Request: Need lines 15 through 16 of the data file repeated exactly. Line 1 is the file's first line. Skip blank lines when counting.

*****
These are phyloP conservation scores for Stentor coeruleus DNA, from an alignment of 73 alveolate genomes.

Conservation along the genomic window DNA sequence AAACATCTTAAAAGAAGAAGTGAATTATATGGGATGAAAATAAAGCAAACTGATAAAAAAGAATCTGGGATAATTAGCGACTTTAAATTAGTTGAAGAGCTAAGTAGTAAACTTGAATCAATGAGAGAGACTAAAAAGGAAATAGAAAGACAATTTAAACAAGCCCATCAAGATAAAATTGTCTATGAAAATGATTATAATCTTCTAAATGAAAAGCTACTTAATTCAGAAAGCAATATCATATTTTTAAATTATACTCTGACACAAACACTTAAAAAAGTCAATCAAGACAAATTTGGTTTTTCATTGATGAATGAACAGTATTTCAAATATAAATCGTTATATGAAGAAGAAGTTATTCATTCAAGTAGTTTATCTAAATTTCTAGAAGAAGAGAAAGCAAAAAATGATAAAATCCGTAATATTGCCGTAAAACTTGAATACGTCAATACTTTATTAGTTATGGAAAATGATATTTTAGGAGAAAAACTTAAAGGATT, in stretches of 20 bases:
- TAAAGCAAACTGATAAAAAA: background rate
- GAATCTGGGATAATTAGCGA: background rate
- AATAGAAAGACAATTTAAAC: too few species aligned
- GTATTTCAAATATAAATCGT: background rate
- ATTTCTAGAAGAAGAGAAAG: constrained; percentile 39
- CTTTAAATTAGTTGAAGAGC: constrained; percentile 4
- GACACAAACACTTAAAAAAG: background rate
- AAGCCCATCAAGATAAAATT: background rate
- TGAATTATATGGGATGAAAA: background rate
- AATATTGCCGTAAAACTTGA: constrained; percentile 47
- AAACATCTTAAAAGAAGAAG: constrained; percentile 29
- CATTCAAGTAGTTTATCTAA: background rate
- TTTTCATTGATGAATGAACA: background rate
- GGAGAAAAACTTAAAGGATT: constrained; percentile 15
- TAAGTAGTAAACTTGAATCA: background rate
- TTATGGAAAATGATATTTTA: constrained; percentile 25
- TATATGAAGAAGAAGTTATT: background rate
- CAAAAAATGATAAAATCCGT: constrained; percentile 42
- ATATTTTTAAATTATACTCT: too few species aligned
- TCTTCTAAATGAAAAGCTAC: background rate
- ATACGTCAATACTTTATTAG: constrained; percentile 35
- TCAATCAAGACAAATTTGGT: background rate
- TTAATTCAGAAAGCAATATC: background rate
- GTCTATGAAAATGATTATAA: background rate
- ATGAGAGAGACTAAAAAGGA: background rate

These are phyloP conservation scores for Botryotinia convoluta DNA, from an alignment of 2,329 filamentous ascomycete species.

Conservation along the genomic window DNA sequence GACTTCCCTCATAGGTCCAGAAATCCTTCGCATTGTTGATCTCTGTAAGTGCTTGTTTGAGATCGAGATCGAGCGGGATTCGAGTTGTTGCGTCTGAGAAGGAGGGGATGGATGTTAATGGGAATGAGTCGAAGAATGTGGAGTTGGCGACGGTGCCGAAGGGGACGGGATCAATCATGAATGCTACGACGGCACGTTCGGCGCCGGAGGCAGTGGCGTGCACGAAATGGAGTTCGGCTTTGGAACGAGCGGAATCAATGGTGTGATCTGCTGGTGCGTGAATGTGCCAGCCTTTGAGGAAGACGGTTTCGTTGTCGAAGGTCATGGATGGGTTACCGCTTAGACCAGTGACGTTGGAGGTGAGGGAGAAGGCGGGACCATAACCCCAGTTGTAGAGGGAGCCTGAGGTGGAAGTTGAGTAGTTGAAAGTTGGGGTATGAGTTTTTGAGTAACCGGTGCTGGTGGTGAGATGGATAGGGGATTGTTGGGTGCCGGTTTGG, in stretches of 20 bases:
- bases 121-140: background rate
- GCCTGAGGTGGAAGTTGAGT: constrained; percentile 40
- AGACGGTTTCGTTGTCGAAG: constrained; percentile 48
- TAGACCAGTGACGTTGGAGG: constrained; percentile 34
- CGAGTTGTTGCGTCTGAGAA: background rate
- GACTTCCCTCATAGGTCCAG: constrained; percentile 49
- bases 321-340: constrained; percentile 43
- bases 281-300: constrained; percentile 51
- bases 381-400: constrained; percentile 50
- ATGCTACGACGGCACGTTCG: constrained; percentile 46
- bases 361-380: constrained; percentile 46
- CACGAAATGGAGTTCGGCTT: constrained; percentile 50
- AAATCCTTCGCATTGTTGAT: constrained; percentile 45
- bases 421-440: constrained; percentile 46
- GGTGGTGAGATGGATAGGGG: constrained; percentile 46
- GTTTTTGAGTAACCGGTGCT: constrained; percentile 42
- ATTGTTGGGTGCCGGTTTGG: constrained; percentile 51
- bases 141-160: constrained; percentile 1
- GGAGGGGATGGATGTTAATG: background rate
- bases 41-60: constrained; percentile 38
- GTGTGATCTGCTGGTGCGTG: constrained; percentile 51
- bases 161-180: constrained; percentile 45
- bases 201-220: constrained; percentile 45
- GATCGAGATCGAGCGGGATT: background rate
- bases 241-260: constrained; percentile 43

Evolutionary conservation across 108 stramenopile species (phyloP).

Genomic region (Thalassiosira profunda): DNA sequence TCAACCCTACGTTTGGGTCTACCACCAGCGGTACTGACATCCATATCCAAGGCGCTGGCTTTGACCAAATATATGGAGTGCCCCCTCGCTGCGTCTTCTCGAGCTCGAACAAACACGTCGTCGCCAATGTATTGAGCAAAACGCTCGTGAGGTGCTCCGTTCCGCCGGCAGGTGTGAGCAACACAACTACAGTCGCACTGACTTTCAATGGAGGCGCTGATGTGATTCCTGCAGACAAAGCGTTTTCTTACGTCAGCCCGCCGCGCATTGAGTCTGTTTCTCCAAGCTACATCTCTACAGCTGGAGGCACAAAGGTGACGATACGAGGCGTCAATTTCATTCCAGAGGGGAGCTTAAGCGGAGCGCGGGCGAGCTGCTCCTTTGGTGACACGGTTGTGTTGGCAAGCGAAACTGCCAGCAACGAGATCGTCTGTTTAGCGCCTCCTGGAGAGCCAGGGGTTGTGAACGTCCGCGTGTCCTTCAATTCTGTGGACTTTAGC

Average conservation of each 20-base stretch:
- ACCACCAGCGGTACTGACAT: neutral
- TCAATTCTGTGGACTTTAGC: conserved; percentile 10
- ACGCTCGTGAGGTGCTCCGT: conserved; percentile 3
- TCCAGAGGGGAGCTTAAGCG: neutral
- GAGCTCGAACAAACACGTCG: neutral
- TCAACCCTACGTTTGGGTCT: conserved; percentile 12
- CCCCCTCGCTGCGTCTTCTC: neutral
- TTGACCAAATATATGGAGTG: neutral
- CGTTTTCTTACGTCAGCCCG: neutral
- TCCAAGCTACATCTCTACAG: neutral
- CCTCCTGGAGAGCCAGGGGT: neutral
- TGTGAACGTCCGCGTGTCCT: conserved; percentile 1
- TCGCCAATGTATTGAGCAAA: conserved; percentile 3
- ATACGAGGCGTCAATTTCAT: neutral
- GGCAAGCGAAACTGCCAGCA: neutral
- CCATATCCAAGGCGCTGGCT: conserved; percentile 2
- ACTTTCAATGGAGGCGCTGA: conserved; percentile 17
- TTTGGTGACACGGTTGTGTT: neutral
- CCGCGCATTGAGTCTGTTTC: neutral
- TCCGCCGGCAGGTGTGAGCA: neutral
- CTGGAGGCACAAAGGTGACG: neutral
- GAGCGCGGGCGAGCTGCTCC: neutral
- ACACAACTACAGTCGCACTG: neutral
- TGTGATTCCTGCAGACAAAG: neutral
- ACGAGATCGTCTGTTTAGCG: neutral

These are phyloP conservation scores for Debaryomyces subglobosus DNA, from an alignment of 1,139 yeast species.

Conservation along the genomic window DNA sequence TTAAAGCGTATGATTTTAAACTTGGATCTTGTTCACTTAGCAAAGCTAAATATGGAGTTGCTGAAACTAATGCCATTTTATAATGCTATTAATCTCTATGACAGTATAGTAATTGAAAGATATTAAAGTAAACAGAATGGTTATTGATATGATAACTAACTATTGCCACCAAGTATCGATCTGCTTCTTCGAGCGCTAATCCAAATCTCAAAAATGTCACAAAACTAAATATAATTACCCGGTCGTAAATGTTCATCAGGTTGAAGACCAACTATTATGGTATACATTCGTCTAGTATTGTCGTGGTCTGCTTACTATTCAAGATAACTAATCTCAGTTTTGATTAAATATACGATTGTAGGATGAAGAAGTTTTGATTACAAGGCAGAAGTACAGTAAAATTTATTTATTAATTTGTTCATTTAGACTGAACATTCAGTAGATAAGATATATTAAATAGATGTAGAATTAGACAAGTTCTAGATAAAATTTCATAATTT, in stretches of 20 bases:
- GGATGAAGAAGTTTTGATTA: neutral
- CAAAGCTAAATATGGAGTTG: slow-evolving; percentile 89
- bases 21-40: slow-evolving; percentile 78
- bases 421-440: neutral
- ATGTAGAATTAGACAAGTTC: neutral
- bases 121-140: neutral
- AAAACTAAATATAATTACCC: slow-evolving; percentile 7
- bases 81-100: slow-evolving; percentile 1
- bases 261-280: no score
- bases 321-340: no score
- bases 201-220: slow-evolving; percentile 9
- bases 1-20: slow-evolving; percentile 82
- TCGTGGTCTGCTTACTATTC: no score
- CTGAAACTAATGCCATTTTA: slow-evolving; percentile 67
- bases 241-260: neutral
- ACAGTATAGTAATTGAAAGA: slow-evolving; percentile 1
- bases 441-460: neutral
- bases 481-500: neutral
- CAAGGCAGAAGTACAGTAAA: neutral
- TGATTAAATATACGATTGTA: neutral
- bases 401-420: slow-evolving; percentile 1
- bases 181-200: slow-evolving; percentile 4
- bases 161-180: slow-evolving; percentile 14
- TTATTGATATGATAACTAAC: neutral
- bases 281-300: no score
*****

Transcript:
- TTTTCATTGATGAATGAACA: background rate
- GGAGAAAAACTTAAAGGATT: constrained; percentile 15